13 February 2014

The Singularity of Kumiko

Opening tomorrow, Friday, February 14, is a new installation by Bryn Oh, The Singularity of Kumiko, on her sim Immersiva. Like the artist's other builds, most recently Imogen and the Pigeons, it stands as evidence of the power and potential of art in virtual spaces, and is an exceptional creation that should be visited multiple times to fully appreciate. The Singularity of Kumiko presents a narrative, although it's one that the visitor must piece together from non-linear material gathered from locations throughout the sim: we detect messages being sent back and forth between two characters, Kumiko and Iktomi, that need to be read and considered as one traverses the build. (Indeed, parts of the story, related to me directly by Bryn, don't appear anywhere, at least not yet.)

There is a central conflict, a moral dilemma, between the characters concerning memory: can editing memories be justified in order to alleviate pain or suffering? "Would you use memory encryption, like what is offered by that company Rebirth?" asks Iktomi of Kumiko. "You know it's been on the news and net shows. I know, since the Singularity so many amazing inventions are now just blips in the media and forgotten so soon. But this, well this is essentially immortality Kumiko. They have learned how to record your life and then convert that data onto a machine. They say they will soon be able to install those digital memories onto our vat grown organ banks, and upon our death we can start anew or rather...continue. What this means Kumi is that we can now be immortal like the gods in those fairy tales people used to follow."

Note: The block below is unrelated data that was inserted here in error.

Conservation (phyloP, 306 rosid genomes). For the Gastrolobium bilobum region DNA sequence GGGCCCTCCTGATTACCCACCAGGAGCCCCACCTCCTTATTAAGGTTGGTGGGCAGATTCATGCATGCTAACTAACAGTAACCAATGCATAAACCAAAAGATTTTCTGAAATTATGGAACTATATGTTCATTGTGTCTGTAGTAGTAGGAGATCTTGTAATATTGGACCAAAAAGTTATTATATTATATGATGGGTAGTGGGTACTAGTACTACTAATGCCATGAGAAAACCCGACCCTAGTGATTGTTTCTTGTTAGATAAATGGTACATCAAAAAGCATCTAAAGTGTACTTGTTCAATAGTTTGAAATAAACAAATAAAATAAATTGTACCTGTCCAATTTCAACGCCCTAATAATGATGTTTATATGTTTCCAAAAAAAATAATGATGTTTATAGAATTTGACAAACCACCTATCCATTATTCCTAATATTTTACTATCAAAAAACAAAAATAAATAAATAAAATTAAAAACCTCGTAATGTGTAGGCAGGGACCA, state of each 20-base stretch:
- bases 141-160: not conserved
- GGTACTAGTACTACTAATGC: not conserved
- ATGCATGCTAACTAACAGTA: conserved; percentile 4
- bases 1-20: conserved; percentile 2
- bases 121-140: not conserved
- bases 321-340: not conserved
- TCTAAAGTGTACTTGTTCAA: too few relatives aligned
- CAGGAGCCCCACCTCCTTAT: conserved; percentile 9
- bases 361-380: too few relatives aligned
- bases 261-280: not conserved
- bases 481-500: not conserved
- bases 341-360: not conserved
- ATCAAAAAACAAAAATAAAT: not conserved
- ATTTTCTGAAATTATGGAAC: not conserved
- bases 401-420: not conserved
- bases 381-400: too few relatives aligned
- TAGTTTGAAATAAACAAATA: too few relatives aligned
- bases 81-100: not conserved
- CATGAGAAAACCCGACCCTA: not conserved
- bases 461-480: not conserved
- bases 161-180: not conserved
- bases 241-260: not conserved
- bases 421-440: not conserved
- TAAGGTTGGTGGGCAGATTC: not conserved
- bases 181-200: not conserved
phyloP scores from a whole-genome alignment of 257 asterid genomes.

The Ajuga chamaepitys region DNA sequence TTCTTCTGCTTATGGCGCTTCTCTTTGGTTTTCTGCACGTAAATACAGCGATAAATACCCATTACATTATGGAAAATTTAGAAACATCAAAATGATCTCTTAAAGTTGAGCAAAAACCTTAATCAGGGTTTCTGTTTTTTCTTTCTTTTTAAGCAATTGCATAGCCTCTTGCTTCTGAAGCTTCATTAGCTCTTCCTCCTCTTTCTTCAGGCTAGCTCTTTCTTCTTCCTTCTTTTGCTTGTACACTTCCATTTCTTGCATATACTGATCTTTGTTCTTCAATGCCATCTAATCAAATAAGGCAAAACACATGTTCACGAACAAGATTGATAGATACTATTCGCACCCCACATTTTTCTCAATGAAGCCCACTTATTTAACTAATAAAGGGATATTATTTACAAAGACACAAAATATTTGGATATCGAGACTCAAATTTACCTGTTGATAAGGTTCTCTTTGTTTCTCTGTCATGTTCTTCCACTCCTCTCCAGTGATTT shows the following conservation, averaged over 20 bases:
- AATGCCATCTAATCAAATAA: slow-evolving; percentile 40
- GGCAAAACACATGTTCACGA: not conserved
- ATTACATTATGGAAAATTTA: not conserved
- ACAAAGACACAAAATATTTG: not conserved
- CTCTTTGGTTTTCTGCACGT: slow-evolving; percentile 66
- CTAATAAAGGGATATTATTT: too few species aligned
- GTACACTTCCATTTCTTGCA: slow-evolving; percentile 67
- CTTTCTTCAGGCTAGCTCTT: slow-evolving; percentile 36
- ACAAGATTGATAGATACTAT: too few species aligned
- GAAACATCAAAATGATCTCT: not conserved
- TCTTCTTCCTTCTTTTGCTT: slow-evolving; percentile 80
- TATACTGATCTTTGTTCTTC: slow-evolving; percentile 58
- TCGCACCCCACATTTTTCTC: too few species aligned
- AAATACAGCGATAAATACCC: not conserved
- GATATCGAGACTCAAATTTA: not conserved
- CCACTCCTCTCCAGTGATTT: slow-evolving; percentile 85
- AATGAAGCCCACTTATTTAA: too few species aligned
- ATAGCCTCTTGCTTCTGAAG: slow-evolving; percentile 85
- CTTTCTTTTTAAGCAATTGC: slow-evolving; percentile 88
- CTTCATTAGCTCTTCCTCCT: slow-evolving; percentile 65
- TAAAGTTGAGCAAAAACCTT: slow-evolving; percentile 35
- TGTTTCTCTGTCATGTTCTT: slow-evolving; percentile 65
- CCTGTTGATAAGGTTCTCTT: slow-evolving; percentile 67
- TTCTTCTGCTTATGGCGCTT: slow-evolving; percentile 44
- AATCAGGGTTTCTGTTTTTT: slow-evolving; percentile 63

First, a note on the environment. It's dark—very dark. (Click on any of these images to zoom in—I'll also be adding images to my flickr stream.) And it's not a darkness that can be achieved by simply changing the environment to midnight, but is more complex and really requires that your computer be able to enable advanced lighting model. If you can't, unfortunately you won't really see the artwork in the way Bryn intended. There are also special settings for shadow resolution and shadow blur. The viewer that can manage all of this fairly easily—although you'll still need to make some manual changes (and don't forget to unset them when you leave)—is Firestorm. At the landing point, Bryn has posted comprehensive directions for Firestorm users, and also for Singularity and the official Linden Lab viewer, but users of the LL viewer, which is quite limited with respect to these settings, will have the most challenging time.